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Pojo's Pokémon Card of the Day


 Vespiquen #10

- Ancient Origins

Date Reviewed:
September 30, 2015

Ratings & Reviews Summary

Standard: 3.5
Expanded: 3.53
Limited: 3.13

Ratings are based on a 1 to 5 scale.
1 being horrible.  3 ... average.  5 is awesome.

Back to the main COTD Page


Tired of playing the same old Night March deck? Already missing Flareon and his thirst for Vengeance? Need something to fill in that hole in your deck that has access to a powerful growth Stadium in Forest of Giant Plants? Well look no further than Vespiquen, or as I'm sure she'll be called, Flareon v.2.0! 

Vespiquen and Flareon have a few major differences that may change how you play it, and needless to say Vespiquen will probably end up playing very differently from Flareon. One of the bigger differences would be their attacks; sure, Bee Revenge is effectively just Vengeance reskinned to be more thematic with Vespiquen, dealing 20 damage plus an extra 10 for each Pokemon in the discard pile - BUT, Vespiquen has a cheaper attack than Flareon's Heat Tackle that's got its own uses in Intelligence Gathering, a 1-for-10 strike that lets you draw until you've got 6 cards. 

...oh, right, you're not ever going to use that. 

Effectively the highlight of Vespiquen is Bee Revenge, and while she's got a little less HP than Flareon did (not to mention Combee in general have lower HP than Eevee, at the moment), she does have that Free Retreat Cost which is better than Flareon's 2-Energy worth. On top of that, she's also Grass-typed, which means if need be, you can evolve straight from a Combee into her with Forest of Giant Plants! In that regard, they may be competing for the spot of whichever one is better - and technically, Flareon would win due to Vespiquen's Fire Weakness. 

......eehhhhhhhhhhhhhhhhhhhhhhh :D 

Needless to say, the Vengeance deck was an interesting idea that won a few tourneys, so expect the bee queen to rise to the challenge and take Standard back to the vengeful days of old! 


Standard: 3.5/5 (a very solid - if not better - revenge killer for the Vengeful decks out there) 

Expanded: 3.5/5 (Flareon will still be in for a rough time, or maybe those Eeveelutions can help the deck even more...) 

Limited: 3.5/5 (there's not really a fast way of getting Pokemon into the discard, but luckily the damage output's low enough that Vespiquen's Intelligence Gathering can go off a few times) 

Arora Notealus: I think Vespiquen is a cool concept for a Pokemon - the classic bee queen to the hive of bees that are the Combee. It's like if Beedrill had a female variant that was...okay. And didn't have a Mega Evo. And was just meh.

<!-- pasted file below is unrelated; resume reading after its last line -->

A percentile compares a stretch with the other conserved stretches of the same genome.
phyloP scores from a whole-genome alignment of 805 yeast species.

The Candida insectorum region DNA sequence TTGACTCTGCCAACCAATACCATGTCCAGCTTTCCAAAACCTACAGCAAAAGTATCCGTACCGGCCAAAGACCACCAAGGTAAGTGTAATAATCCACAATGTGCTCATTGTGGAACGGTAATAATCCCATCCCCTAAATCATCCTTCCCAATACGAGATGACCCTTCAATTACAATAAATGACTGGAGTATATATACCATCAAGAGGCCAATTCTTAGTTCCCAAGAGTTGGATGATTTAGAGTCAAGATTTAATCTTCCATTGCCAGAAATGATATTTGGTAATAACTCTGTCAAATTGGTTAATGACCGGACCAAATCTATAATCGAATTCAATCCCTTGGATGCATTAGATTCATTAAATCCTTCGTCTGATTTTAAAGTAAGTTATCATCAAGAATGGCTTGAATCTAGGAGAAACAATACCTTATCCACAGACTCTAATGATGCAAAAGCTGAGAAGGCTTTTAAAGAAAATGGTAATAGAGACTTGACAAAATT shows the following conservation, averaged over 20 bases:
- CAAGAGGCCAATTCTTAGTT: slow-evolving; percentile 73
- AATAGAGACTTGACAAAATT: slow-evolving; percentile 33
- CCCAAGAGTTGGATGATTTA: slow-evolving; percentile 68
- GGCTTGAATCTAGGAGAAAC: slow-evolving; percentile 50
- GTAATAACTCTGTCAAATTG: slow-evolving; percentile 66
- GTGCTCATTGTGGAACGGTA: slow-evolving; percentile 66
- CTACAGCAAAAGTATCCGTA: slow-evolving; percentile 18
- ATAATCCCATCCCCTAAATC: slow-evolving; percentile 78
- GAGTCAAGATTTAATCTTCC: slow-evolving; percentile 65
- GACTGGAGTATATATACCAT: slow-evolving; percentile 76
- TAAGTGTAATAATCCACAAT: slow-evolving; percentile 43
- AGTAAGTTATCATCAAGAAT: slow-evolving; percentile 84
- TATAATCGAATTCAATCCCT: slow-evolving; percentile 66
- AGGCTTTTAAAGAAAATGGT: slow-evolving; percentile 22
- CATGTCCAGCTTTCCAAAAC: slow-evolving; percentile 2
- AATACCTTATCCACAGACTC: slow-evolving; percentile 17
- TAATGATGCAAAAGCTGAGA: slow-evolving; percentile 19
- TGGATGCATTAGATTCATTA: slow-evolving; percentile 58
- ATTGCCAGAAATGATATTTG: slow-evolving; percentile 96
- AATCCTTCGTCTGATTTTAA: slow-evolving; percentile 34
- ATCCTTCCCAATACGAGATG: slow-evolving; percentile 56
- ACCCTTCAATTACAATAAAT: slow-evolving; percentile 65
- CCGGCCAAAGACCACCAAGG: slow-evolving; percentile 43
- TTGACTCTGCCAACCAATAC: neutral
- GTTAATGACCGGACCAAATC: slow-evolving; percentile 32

If you missed yesterday… I goofed.  I misread the schedule (even though I selected the cards) and submitted a review of today’s subject instead of Tuesday’s actual Card of the Day.  Then through another mix-up, a four month old review went up instead!  If it isn’t there already, shortly after this review goes up, the correct previous CotD should as well. 

So today is Vespiquen (XY: Ancient Origins 10/98): no surprise we are still dealing with a Grass-Type.  That means it enjoys hitting at least a few key cards for a massive damage bonus (via Weakness), never needs to worry about Resistance, enjoys some solid support like Forest of Giant Plants and while there are some “anti-Grass” cards, they see little-to-no competitive play.  Being a Stage 1 is a bit of a drawback (twice the space requirement as a Basic) but the aforementioned Stadium means a successful setup can still be as fast as a Basic Pokémon.  The 90 HP should be a OHKO for your opponent, though the usual exceptions apply: incomplete setup or an attack that isn’t being used for its damage.  The Fire Weakness is odd because of the HP; simply put it might fall into the sweet spot where the weakest Fire-Type attacks just barely whiff while most would be a OHKO before Weakness anyway.   No Resistance which is the worst but also so common it doesn’t detract from the card and no Retreat Cost which is the best and is not that common thus being a nice feature. 

Vespiquen has no Ancient Trait or Ability but two attacks.  For [C] it can use “Intelligence Gathering” for 10 damage, but more importantly this attack also allows you to draw until you have six cards in hand.  The second attack merely costs [CC] and is “Bee Revenge”; it does 20 damage plus 10 more per Pokémon in your discard pile.  Intelligence Gathering is a nice fallback for when your deck stalls out but the important one is Bee Revenge; for the price of a Double Colorless Energy and (admittedly) a lot of Pokémon in your discard pile, Vespiquen achieves “glass cannon” status as it can OHKO theoretically anything in the game right now, though in practice you’ll probably be getting more of a 2HKO for the larger things that are (fortunately) worth two Prizes to just one for Vespiquen itself.